# How close would you have to be to the merger of two black holes, for the effects of gravitational waves to be detected without instruments?

Assume two black holes in the most common size range, spiraling into each other until they merge. The event releases significant amounts of energy via gravitational waves, which warp the space-time.

If the distortion is powerful enough, it would get noticed in daily life, or perhaps even detected by the proprioceptors in the human body.

How close, as an order of magnitude estimate, would you have to be to the merger to perceive it like that, without any instrument?

• Are you detecting the plunge phase, the inspiral, or what? – Jerry Schirmer Jul 27 '15 at 17:18
• Whichever is easiest to detect. – Florin Andrei Jul 27 '15 at 19:28
• OK, I think I have a lazy, quick way of order of magnitude estimating this thing. I'll put it up tonight or tomorrow. – Jerry Schirmer Jul 27 '15 at 19:41

The gravitational distortion at a distance $r$ from gravitational waves due to a radiating system of mass $M$ with typical speeds of $v$ is roughly \begin{equation} h\approx \frac{GM}{c^2} \times \frac{1}{r} \times \left(\frac{v}{c}\right)^2 \end{equation} see e.g. http://www.tapir.caltech.edu/~teviet/Waves/gwave.html for an explanation.

So let's say that roughly at the merger speeds are close to the speed of light, so that \begin{equation} h\approx r_{sch}/ r \end{equation}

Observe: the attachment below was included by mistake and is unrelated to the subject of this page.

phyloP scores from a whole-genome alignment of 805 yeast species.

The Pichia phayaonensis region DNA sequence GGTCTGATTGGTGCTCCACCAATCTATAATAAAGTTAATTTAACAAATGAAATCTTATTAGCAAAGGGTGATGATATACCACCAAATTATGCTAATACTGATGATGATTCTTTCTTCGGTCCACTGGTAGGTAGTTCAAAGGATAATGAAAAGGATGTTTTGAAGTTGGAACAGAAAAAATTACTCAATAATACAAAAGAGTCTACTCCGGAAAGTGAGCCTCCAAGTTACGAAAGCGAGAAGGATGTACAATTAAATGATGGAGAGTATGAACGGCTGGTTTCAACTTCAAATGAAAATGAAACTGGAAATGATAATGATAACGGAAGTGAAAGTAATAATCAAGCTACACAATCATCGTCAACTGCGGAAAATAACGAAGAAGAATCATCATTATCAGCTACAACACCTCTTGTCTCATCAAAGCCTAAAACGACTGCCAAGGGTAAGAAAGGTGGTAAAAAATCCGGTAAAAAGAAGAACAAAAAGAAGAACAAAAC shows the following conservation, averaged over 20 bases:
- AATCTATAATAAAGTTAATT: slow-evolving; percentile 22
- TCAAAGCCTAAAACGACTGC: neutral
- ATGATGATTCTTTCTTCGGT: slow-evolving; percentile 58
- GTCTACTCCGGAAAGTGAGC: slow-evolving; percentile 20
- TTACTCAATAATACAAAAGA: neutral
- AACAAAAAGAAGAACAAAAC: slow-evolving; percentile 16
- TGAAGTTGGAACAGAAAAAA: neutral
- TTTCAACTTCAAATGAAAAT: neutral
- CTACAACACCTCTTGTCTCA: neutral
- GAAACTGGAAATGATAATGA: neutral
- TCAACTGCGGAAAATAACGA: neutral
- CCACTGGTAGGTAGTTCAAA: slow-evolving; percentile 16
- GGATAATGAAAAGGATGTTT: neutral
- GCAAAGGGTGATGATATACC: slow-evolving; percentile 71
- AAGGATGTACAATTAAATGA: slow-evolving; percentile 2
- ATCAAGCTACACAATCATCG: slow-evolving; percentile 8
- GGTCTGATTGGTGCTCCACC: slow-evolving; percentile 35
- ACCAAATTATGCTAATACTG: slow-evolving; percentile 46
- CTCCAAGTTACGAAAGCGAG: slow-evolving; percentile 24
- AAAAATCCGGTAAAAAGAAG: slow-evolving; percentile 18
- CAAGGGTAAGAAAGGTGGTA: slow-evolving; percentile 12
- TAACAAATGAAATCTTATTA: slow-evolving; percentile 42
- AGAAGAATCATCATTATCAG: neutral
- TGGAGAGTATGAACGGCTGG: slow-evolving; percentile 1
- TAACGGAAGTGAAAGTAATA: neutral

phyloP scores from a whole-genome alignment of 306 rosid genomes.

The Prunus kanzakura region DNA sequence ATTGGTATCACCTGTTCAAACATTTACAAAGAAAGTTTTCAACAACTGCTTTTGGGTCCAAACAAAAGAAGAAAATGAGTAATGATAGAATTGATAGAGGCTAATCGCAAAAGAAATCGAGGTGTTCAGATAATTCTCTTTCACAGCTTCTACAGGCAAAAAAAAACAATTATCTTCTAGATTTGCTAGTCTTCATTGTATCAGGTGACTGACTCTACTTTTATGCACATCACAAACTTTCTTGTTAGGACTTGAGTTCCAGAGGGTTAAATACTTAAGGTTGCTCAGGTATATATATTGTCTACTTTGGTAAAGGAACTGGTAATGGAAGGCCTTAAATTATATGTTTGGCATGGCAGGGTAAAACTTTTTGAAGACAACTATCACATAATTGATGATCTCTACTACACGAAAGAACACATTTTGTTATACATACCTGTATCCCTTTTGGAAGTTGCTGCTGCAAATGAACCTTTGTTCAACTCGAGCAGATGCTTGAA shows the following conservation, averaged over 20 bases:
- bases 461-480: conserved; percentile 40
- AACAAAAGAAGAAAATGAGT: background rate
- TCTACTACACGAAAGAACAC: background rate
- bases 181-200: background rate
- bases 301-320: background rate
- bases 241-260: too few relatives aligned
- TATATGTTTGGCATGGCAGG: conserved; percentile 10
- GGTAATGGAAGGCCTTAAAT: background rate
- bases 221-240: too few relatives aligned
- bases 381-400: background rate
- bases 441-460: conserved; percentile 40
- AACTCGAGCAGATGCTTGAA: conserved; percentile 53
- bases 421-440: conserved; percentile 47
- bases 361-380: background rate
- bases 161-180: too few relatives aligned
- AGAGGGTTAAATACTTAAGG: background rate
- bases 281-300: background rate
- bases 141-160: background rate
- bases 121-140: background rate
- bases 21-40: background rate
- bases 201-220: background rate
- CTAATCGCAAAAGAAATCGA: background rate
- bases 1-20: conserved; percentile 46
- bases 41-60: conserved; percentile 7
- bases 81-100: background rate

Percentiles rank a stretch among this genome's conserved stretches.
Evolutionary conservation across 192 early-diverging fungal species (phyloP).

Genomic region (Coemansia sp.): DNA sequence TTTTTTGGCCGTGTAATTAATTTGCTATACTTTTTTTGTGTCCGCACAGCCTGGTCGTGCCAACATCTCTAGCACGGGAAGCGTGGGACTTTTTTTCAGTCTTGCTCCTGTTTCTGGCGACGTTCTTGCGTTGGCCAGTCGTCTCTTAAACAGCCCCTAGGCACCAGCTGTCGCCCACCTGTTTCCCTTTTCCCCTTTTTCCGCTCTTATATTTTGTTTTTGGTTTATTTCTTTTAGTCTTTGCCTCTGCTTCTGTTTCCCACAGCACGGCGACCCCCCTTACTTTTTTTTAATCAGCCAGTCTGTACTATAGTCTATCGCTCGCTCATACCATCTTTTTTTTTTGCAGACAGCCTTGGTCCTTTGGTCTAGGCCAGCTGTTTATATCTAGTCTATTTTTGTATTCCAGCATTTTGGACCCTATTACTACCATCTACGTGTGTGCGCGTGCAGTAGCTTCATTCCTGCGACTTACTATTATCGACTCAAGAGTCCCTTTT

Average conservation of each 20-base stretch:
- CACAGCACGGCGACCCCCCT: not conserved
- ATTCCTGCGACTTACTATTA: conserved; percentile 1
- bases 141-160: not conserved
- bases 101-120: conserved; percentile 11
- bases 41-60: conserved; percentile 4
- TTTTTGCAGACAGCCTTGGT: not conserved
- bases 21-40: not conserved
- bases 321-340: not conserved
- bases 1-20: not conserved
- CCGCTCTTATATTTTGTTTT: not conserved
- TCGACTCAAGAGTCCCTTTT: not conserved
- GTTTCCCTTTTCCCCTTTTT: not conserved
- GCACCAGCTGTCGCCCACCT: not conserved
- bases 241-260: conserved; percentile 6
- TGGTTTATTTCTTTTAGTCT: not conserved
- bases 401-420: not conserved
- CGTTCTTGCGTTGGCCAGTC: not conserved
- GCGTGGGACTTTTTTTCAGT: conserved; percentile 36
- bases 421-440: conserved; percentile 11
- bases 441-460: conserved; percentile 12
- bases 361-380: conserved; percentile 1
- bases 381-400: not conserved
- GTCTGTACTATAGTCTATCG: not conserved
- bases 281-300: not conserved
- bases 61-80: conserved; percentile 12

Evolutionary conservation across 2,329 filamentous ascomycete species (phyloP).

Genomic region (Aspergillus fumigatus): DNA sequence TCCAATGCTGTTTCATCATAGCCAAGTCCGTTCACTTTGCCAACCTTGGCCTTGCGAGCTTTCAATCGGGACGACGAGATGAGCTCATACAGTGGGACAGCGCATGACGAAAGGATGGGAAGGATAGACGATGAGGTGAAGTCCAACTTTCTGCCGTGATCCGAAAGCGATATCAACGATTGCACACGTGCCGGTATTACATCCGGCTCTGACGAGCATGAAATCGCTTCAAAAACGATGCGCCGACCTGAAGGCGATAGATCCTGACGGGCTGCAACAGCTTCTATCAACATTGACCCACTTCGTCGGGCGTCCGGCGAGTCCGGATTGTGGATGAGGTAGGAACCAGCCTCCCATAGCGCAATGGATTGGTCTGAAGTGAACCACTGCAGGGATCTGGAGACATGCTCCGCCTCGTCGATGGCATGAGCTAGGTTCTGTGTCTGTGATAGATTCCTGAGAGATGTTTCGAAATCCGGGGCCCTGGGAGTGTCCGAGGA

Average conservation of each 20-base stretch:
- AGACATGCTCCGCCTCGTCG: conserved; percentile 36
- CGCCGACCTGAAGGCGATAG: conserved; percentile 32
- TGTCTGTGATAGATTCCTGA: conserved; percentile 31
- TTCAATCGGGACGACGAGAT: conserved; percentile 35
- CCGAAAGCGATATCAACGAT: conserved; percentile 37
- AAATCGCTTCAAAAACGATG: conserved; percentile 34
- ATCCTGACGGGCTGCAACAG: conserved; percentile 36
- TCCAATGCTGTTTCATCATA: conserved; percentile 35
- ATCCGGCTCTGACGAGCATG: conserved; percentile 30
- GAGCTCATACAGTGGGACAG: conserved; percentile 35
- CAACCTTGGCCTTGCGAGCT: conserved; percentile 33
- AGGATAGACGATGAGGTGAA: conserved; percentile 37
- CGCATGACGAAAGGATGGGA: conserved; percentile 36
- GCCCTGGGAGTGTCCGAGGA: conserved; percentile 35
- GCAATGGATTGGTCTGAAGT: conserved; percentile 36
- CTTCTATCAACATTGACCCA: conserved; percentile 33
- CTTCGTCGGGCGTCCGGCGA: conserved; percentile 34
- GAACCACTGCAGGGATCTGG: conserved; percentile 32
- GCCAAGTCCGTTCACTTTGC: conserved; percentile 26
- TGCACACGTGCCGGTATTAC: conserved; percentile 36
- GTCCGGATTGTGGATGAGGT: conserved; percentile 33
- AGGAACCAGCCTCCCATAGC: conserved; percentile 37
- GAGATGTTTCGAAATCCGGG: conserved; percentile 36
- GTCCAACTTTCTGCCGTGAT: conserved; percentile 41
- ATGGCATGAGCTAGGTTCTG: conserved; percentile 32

the average black hole is roughly $~20$ miles, so to get a ~$1$% distortion in lengths observable by human senses, $r\approx 2,000$ miles.

If a merger of two black holes is happening at this distance, gravitational waves would be our least concern.

This also illustrates how feeble gravitational waves are!

• In the interest of keeping your answer self-contained, and to prevent link rot, can you include a brief description of what $h$ is? – Emilio Pisanty Sep 18 '15 at 11:01
• How do you recon 1% distortion is detected by human senses? Why not 0,5% or 2%? Another question, assuming there's not accretion disk, no infalling matter, what worse effects would there be at that distance, assuming stable orbit (which is possible that far, I think)? – hyde Feb 13 '16 at 21:04
• @hyde I agree that the 1% is probably waaaay more than would be needed to feel it. However, Ali's good answer has given you the technique needed to answer this question more accurately, so I think it falls to those of us who disagree with the exact figures to do our own research and to plug our criterion into Ali's method. I'm guessing that a 1% distortion with sub millisecond rise time would at the very least shred the vascular system of complex animals and thus kill every mammal on Earth instantly and that, probably a strain of $10^{-6}$ is detectable. – Selene Routley Jul 22 '16 at 2:51
• @hyde So the answer changes to 20 million miles: about a quarter of an AU. I don't think this is far enough to change the spirit of Ali's answer: "If a merger of two black holes is happening at this distance, gravitational waves would be our least concern." – Selene Routley Jul 22 '16 at 2:51
• What would be our other concerns? – Jus12 Oct 31 '17 at 6:58